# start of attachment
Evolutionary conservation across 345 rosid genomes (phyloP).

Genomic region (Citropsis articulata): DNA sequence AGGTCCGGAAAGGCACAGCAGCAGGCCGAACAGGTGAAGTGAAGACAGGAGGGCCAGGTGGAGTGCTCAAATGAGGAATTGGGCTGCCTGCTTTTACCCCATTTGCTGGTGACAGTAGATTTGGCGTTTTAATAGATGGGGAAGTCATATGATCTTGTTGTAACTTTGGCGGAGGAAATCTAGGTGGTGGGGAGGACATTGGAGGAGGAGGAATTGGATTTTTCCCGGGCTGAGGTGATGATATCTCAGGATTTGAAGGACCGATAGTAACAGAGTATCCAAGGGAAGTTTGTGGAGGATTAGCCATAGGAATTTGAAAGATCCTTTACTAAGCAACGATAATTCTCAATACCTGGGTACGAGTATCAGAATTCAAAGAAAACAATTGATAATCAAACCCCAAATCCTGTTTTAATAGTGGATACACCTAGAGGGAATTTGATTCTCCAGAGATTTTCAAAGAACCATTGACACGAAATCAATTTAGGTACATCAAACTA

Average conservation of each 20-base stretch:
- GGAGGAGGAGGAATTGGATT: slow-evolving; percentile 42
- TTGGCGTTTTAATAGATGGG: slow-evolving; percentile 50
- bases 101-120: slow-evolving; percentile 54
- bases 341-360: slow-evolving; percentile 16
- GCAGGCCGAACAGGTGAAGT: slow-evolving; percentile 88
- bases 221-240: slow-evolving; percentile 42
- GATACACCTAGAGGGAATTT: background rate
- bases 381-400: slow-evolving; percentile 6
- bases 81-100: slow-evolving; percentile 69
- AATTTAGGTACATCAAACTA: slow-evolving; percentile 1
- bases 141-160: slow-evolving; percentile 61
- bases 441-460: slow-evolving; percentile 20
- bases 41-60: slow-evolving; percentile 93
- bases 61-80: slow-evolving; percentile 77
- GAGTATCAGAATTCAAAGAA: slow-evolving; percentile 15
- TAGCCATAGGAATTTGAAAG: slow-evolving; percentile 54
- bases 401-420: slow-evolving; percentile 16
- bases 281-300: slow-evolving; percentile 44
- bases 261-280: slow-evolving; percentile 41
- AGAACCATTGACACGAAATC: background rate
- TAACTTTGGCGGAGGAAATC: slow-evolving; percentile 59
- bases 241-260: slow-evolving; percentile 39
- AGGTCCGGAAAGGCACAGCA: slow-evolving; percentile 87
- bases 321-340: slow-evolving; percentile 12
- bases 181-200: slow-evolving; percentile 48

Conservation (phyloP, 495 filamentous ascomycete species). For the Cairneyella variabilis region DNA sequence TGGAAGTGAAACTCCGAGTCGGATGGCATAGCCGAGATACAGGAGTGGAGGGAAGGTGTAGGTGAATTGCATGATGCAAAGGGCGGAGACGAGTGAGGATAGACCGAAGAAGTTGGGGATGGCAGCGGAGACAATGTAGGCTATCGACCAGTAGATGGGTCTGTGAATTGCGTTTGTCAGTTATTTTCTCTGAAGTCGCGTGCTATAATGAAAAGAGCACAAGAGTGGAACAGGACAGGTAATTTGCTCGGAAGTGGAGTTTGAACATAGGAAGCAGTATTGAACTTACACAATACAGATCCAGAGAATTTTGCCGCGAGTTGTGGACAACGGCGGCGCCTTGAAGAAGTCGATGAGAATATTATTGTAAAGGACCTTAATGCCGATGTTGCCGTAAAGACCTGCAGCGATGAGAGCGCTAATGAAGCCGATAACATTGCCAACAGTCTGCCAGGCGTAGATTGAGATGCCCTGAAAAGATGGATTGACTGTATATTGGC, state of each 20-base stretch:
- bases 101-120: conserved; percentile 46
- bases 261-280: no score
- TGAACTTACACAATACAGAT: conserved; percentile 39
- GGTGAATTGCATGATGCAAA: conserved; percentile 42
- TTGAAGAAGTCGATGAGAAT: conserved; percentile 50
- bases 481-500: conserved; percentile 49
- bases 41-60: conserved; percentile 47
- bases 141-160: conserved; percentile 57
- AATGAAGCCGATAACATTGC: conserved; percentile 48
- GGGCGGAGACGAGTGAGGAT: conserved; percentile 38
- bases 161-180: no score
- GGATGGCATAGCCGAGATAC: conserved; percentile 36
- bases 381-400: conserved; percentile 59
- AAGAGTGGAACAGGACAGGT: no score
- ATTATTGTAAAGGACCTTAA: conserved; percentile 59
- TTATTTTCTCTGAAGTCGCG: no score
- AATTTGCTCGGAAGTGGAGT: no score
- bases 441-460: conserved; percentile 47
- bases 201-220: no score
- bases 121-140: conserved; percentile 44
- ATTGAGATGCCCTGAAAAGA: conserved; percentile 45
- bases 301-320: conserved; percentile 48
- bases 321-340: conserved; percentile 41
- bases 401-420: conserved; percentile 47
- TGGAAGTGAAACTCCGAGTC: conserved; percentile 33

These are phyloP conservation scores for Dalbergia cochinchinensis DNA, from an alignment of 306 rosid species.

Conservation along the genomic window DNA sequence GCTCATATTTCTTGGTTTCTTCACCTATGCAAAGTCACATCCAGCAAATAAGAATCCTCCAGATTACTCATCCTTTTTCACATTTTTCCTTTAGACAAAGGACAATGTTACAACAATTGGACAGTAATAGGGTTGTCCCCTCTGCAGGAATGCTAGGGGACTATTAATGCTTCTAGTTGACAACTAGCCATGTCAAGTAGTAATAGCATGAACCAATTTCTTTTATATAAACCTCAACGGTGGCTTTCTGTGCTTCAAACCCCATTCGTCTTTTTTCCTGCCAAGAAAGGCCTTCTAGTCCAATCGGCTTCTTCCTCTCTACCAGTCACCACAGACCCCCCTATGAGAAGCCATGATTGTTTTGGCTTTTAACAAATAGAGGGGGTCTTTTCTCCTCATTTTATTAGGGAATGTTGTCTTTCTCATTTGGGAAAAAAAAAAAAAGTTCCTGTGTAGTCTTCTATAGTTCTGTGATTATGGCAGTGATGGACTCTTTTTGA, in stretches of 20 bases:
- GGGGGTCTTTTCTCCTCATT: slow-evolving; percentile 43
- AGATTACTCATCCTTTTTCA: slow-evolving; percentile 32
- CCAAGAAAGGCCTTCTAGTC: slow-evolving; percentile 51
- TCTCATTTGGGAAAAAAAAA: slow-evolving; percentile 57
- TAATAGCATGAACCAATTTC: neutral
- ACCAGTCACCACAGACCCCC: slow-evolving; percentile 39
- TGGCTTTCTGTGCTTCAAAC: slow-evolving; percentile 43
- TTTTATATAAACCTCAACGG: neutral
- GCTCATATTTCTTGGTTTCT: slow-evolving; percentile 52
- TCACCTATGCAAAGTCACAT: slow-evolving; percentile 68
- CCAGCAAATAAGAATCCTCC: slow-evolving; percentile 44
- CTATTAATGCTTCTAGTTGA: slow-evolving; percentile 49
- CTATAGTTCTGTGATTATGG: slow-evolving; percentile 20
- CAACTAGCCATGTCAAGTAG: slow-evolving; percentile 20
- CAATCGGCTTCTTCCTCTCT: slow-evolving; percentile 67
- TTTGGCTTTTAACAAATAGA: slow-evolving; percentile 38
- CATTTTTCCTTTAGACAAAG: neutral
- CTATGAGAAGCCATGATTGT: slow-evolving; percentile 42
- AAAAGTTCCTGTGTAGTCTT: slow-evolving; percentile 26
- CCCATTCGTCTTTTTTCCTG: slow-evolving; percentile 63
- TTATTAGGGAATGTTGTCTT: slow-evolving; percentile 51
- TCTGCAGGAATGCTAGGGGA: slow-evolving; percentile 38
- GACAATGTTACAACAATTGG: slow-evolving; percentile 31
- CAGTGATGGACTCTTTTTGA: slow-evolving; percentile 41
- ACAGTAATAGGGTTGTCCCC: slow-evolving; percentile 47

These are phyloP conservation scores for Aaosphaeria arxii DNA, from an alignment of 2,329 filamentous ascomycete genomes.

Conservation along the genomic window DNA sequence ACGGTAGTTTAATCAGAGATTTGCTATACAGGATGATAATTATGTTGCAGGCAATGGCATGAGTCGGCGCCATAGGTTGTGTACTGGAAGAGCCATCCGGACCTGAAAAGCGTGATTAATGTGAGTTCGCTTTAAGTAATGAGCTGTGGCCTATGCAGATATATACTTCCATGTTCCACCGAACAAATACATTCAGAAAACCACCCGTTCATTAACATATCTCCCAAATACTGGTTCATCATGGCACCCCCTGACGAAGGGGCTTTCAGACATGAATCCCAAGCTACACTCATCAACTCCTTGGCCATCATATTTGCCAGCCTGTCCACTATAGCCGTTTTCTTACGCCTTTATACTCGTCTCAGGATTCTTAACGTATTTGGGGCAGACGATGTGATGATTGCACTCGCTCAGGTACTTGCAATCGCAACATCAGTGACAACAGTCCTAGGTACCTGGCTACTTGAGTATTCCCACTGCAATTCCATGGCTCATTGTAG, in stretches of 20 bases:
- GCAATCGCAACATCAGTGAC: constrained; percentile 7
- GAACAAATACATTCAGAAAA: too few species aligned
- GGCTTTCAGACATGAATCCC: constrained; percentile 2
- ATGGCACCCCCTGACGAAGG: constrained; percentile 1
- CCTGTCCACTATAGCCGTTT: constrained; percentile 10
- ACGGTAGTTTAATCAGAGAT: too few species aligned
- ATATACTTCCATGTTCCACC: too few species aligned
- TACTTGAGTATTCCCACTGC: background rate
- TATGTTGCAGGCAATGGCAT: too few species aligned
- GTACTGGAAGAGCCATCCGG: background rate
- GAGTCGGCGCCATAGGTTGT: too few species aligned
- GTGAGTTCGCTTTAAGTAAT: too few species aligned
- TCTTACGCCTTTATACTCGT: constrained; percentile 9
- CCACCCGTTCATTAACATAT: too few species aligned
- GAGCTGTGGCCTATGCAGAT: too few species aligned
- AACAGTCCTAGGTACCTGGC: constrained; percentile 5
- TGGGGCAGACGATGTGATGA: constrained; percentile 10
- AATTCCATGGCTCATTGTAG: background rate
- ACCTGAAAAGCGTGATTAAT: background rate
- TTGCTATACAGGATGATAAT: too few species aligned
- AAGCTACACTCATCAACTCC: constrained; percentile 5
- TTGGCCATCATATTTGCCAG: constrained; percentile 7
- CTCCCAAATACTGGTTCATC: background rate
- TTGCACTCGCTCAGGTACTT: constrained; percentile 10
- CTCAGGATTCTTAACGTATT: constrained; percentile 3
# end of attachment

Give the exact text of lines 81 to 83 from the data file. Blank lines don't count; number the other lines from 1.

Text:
- ACAGTAATAGGGTTGTCCCC: slow-evolving; percentile 47

These are phyloP conservation scores for Aaosphaeria arxii DNA, from an alignment of 2,329 filamentous ascomycete genomes.

Conservation along the genomic window DNA sequence ACGGTAGTTTAATCAGAGATTTGCTATACAGGATGATAATTATGTTGCAGGCAATGGCATGAGTCGGCGCCATAGGTTGTGTACTGGAAGAGCCATCCGGACCTGAAAAGCGTGATTAATGTGAGTTCGCTTTAAGTAATGAGCTGTGGCCTATGCAGATATATACTTCCATGTTCCACCGAACAAATACATTCAGAAAACCACCCGTTCATTAACATATCTCCCAAATACTGGTTCATCATGGCACCCCCTGACGAAGGGGCTTTCAGACATGAATCCCAAGCTACACTCATCAACTCCTTGGCCATCATATTTGCCAGCCTGTCCACTATAGCCGTTTTCTTACGCCTTTATACTCGTCTCAGGATTCTTAACGTATTTGGGGCAGACGATGTGATGATTGCACTCGCTCAGGTACTTGCAATCGCAACATCAGTGACAACAGTCCTAGGTACCTGGCTACTTGAGTATTCCCACTGCAATTCCATGGCTCATTGTAG, in stretches of 20 bases: